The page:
Answer: Advisory Circular 90-23F, titled Aircraft Wake Turbulence, helps answer your questions. Pilots and controllers are to use the "heavy" designation if the airplane they are flying is capable of a takeoff weight greater than 255,000 pounds. This classification is important for air traffic controllers in providing appropriate wake turbulence separation to aircraft receiving traffic advisories. The other classes of aircraft are large and small. An aircraft whose potential takeoff weight is greater than 41,000 pounds but not more than 255,000 pounds is considered large. An aircraft whose takeoff weight is equal to 41,000 pounds or less is considered a small aircraft. For additional information on wake turbulence and how to avoid it while flying, view Chapter 7 of the Aeronautical Information Manual. Also, view AOPA Online for more information on the dangers of wake turbulence.

Got a question for our technical services staff? E-mail to [email protected] or call the Pilot Information Center, 800/872-2672. Don't forget the online archive of "Final Exam" questions and answers, searchable by keyword or topic.

Picture Perfect
Looking for some really fabulous aviation photography? All the air-to-air photos and beautifully detailed ground images used by AOPA Pilot magazine over the years are yours at the click of a mouse button. Download your favorite images to use for wallpaper, send an e-postcard, or order prints online. For more details, see AOPA Online.

What's New At AOPA Online
Do you rent different aircraft? If you switch back and forth, the latest installment of "Never Again Online" features vital words of wisdom from a pilot who thought he was familiar with the Cessna Cardinal he happened to be flying in nighttime instrument meteorological conditions, and what happened when the instrument panel began to go dim.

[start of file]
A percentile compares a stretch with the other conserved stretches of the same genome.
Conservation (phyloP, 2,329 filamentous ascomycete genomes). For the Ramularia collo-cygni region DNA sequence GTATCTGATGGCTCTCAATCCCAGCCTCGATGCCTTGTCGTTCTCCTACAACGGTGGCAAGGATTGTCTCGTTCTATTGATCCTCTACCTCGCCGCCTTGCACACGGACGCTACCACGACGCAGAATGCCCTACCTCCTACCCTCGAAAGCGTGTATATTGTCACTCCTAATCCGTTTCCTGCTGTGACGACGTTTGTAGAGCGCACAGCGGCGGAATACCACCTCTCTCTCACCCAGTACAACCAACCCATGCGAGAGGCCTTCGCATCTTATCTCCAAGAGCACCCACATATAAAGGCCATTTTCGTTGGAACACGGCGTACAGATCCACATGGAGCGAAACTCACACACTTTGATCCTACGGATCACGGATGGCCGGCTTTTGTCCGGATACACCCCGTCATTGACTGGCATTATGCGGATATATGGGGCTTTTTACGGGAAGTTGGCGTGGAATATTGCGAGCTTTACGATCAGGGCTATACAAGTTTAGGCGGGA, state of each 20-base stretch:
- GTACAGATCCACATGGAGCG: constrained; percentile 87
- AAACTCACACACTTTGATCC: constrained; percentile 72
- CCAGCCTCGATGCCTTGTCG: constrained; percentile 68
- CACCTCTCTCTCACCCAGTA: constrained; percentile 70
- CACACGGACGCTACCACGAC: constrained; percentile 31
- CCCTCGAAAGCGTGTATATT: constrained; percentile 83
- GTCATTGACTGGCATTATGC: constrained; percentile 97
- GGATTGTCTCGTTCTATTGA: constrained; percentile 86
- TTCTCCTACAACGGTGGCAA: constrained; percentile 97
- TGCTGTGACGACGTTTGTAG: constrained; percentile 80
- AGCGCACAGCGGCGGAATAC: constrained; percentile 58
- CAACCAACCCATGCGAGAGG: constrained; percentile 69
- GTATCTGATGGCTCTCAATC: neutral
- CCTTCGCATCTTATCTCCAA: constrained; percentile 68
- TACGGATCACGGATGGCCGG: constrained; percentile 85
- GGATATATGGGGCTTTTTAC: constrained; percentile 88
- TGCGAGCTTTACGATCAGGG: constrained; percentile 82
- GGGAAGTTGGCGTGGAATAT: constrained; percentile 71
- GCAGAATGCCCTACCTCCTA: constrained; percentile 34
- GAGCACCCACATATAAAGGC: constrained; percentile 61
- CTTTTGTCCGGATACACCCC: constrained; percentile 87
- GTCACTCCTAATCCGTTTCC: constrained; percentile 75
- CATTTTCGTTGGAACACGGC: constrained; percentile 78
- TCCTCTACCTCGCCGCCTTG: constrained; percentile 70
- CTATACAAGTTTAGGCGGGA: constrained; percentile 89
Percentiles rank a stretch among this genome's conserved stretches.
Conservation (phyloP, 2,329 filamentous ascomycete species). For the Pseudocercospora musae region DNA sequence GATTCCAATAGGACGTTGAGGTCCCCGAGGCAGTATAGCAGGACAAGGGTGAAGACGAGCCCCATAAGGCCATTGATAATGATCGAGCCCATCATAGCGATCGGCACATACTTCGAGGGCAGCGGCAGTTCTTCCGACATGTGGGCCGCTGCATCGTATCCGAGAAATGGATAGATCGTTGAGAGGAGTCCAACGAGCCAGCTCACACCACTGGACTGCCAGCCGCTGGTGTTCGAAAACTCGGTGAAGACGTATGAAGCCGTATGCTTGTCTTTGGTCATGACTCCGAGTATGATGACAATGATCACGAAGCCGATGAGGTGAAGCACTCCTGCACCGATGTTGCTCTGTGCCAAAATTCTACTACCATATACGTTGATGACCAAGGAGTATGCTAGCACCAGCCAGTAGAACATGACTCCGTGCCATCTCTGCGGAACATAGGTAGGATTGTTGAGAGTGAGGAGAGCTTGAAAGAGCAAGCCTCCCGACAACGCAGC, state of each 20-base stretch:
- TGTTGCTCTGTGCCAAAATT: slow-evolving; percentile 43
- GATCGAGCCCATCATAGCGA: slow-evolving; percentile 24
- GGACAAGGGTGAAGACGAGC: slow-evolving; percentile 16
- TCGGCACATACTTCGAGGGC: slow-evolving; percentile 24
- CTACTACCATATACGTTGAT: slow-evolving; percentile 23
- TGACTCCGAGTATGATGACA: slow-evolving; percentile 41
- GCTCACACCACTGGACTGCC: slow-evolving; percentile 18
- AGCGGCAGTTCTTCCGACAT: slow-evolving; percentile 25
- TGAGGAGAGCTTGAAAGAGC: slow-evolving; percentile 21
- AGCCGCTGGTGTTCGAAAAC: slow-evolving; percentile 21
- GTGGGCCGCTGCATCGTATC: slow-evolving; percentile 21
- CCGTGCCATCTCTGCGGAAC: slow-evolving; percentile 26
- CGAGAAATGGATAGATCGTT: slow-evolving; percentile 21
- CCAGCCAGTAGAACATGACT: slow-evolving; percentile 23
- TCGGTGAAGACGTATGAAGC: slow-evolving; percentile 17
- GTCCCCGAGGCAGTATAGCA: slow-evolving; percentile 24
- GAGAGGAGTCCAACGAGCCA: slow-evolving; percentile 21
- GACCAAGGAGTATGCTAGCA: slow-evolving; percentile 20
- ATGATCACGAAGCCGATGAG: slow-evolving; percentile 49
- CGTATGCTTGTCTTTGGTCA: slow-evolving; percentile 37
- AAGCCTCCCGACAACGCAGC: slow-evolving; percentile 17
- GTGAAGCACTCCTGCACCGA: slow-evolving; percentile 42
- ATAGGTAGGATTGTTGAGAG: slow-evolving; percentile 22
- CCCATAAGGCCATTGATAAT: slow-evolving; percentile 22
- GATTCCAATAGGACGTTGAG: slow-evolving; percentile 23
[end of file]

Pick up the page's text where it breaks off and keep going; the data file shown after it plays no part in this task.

Weekend Weather
See the current weather on AOPA Online, provided by Meteorlogix.

ePilot Calendar
Lansing, Michigan. The Great Lakes International Aviation Conference takes place January 20 and 21 at the Lansing Center. Don't miss this event-more than 100 exhibitors, maintenance symposium, pilot seminars, avionics presentations, special airport manager/FBO sessions, and more. Saturday keynote speaker is Sean Tucker. For more information, visit the Web site.

To submit an event to the calendar or to search all events visit AOPA Online. For airport details, see AOPA's Airport Directory Online.

The next AOPA Air Safety Foundation Flight Instructor Refresher Clinics are scheduled in Charlotte, North Carolina, Sevierville, Tennessee, and San Antonio, January 21 and 22. Clinics are also scheduled in San Jose, California, and Seattle, January 28 and 29. For a complete schedule, see AOPA Online. Can't make it in person? Sign up for the CFI Refresher Online.

AOPA Air Safety Foundation Safety Seminars are scheduled in Mesa, Arizona, and San Antonio, January 23; Tucson, Arizona, and West Houston, Texas, January 24; Kearney, Nebraska, El Paso, Texas, and Ft. Worth, Texas, January 25; and Kearney, Nebraska, Albequerque, New Mexico, and Austin, Texas, January 26. Topics vary, for more details and a complete schedule, see AOPA Online.